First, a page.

How to Get Sponsors for a Competition

How to Get Sponsors for a Competition

Most fitness competitions seek sponsorship support in the form of prizes and swag. You want to make sure it’s simple and easy for sponsors to support your event. The Throwdowns.com registration system has the ability to collect sponsor information and fees, which make the process better for everyone involved. As a rule, we recommend starting your search for sponsors well in advance of your event, preferably 6 months lead-time. Some businesses plan out their commitments a year in advance! The more time you give yourself, the better your chances in securing sponsors. Here are 4 sources of support to consider in this process of how to get sponsors for your competition:

 

1. Local connections

This is your first go-to when considering support for your event. We recommend contacting members of your own box who are business owners to see how you can develop a mutually beneficial partnership. Otherwise, reach out to your local business community and get them involved. Think of places you or your members like to frequent: restaurants, retail stores, day spas. 

 

2. City, county, or state resources

If your competition draws a large out-of-town crowd, various levels of government may have an interest in supporting your event. Visitor and tourism organizations often have resources at their disposal to aid events that will benefit the local economy. They may also provide you with hotel or dining discounts for your athletes, an added incentive to encourage participation at your competition!

 

3. CrossFit-specific companies

Don’t just go for the familiar big names here. There are many up and coming businesses aimed at the demographic of CrossFitters and several are eager to get their name out to your athletes. This gives you a great opportunity to build a relationship and offer value to your participants in whatever form of support these companies can provide to you.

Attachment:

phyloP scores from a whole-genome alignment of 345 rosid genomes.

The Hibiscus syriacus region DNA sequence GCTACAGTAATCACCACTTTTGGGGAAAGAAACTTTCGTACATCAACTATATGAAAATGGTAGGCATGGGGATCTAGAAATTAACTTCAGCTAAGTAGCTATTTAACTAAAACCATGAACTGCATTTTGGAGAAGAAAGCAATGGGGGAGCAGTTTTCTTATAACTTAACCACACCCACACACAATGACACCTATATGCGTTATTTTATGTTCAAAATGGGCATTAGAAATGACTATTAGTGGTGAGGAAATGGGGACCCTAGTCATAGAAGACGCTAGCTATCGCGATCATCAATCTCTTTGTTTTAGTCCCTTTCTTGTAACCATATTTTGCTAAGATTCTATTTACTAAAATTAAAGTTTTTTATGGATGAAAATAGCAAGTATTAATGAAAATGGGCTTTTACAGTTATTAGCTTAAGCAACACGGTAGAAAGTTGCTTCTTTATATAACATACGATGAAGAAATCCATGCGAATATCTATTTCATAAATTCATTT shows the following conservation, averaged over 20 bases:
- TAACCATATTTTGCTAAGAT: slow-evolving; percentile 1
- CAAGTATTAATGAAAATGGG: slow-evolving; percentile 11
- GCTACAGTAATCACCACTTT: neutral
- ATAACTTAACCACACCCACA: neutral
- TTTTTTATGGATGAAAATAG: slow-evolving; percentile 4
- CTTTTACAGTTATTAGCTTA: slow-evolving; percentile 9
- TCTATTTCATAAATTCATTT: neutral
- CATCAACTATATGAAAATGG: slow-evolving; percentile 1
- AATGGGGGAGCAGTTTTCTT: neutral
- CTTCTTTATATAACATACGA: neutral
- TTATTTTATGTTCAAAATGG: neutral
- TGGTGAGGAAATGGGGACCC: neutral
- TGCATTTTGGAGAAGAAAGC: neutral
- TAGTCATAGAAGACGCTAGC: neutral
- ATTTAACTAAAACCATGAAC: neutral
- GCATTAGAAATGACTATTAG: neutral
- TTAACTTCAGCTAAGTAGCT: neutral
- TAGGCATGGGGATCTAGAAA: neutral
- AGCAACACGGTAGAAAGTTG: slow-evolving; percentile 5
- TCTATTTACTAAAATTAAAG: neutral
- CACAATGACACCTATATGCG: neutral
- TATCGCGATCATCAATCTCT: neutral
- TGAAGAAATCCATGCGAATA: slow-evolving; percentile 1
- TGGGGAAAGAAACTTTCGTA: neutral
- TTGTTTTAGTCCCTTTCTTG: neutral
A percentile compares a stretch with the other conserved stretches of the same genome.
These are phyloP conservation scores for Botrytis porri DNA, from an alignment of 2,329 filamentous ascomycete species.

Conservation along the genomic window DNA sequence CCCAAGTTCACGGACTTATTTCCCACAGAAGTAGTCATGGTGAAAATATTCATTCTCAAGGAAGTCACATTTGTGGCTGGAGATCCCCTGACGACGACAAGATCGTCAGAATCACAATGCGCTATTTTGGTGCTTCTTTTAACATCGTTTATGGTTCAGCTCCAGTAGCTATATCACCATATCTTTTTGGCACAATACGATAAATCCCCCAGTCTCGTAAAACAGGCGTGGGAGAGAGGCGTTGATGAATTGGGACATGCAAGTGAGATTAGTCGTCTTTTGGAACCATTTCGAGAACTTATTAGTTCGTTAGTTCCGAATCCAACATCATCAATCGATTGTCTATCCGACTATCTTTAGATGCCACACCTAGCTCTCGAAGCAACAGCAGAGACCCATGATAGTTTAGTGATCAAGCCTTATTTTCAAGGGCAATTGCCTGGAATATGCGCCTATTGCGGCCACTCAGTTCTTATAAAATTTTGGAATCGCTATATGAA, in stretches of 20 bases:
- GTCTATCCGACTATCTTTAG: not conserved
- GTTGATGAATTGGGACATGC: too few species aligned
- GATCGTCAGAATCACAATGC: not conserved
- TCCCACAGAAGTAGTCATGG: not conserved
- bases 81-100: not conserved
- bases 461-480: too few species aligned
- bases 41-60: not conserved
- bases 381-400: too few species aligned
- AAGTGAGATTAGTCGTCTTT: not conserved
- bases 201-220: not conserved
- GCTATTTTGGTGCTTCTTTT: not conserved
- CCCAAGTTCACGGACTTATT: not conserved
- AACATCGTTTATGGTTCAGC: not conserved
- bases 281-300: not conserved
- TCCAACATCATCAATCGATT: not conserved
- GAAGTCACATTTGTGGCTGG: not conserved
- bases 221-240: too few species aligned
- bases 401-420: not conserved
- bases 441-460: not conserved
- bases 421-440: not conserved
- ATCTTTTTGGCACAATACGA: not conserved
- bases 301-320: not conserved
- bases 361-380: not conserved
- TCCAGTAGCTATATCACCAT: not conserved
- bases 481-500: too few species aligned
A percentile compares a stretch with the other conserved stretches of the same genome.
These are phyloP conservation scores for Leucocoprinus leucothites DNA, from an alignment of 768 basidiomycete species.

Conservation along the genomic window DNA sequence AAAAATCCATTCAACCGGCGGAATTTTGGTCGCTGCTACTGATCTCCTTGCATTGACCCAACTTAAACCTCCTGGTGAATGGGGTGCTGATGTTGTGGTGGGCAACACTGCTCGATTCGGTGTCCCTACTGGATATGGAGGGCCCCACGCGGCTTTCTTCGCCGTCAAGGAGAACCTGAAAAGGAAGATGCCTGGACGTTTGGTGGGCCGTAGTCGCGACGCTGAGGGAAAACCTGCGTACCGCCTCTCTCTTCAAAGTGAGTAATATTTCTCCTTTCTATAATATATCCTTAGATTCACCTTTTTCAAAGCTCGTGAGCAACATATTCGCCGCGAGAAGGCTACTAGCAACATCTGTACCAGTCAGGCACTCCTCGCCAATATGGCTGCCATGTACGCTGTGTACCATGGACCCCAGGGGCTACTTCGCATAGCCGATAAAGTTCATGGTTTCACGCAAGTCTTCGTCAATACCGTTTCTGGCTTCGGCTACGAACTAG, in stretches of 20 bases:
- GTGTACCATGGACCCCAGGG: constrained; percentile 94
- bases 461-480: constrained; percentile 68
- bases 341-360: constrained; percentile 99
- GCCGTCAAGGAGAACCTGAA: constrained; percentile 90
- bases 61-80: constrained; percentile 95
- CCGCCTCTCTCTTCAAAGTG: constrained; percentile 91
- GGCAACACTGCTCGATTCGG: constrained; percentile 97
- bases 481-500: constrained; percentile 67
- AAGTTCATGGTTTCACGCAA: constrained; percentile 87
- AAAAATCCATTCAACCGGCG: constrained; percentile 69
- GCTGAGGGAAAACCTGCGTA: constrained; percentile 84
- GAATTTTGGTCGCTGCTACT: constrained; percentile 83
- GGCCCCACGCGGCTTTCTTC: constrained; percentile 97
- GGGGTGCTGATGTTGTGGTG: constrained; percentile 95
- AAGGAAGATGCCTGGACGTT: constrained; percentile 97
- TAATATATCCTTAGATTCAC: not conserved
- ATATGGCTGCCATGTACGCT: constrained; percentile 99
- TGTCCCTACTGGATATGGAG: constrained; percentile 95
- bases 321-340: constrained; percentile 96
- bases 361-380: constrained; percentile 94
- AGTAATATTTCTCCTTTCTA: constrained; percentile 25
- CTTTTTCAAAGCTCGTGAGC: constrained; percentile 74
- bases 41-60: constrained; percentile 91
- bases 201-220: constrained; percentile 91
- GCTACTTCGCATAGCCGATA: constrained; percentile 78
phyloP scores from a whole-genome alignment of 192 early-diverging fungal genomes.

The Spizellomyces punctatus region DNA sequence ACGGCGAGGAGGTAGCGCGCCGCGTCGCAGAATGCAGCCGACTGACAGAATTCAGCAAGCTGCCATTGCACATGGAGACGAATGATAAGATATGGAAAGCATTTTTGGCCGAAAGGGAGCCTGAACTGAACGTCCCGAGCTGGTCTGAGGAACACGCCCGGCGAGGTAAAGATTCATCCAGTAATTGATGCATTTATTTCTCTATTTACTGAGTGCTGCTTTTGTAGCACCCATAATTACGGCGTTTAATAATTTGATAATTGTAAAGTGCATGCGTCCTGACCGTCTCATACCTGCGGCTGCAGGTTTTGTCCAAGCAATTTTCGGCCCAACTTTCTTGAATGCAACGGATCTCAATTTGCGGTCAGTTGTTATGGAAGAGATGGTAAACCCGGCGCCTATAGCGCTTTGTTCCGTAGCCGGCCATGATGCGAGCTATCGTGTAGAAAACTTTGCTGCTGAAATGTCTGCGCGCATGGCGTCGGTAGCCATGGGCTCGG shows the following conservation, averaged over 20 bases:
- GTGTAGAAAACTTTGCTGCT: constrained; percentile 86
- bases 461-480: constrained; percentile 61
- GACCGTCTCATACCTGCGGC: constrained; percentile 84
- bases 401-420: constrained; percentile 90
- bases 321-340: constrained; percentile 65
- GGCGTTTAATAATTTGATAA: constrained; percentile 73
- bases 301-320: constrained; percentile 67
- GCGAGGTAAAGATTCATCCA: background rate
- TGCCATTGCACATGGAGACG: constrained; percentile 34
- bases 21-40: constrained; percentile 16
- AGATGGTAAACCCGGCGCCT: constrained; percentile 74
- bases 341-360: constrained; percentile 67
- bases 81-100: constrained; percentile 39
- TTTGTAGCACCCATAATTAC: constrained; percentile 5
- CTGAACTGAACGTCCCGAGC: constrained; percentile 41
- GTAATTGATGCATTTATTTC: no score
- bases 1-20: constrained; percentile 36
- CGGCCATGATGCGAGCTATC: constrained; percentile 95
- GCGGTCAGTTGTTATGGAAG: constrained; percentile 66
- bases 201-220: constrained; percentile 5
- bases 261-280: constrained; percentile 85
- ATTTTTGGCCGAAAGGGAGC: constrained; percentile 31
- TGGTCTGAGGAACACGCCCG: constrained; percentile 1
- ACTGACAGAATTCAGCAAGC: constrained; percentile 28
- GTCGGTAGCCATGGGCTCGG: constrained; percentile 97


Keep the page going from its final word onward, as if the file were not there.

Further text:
4. Other health and fitness-related businesses

Think of any company who would be happy to have the attention of health-minded, active customers and reach out to them. It’s a good idea to explain what your athletes are like to a business who may be unfamiliar with what CrossFit is. Having some baseline demographic information (ages, percent male vs. female, etc.) about who these potential customers are is a good selling point when requesting sponsorship support.

Bonus tip: follow-up, follow-up, follow-up!

Persistence pays off in this process. Many companies are bombarded with sponsorship requests, which means a single email from you might get lost. Use multiple means of communication and try to connect with multiple people. The more you get your name on their radar, the greater the likelihood that a business will return contact and you can establish a relationship.  

Competition Programming: Part Three – Be Unique

Competition Programming: Part Three - Be Unique

 

This is the final part in our series on competition programming. If you’ve followed our advice so far, you should have a solid understanding of how to smartly design your events. Here, we take the final step by suggesting 3 ways you can make your competition stand out and be unique.

Read the Throwdowns.com complete series on competition programming:

 

1. Venue Choice

If you want to take your competition outside the box (pun totally intended), you have an opportunity to offer a refreshing setting for otherwise familiar activities. For example, high schools have sports facilities such as tracks, fields, and maybe even pools available to use for your competition. If the weather allows, outdoor venues can offer space and flexibility.

While there are many benefits possible to taking your competition off-site, keep in mind there are many additional planning considerations as well. The extra work may be worth it, however, if it can provide something unique and valuable to your audience, which makes your competition memorable and successful.

 

2. Uncommon Elements

The purpose of CrossFit is to prepare its athletes for “the unknown and unknowable.” It uses elements from a variety of athletic disciplines to train a broad spectrum of capabilities. And what better way to truly test that fitness than with something unexpected? Programming elements for your competition that are uncommonly performed in the gym setting can set your event apart and make for an exciting experience for athletes and spectators alike.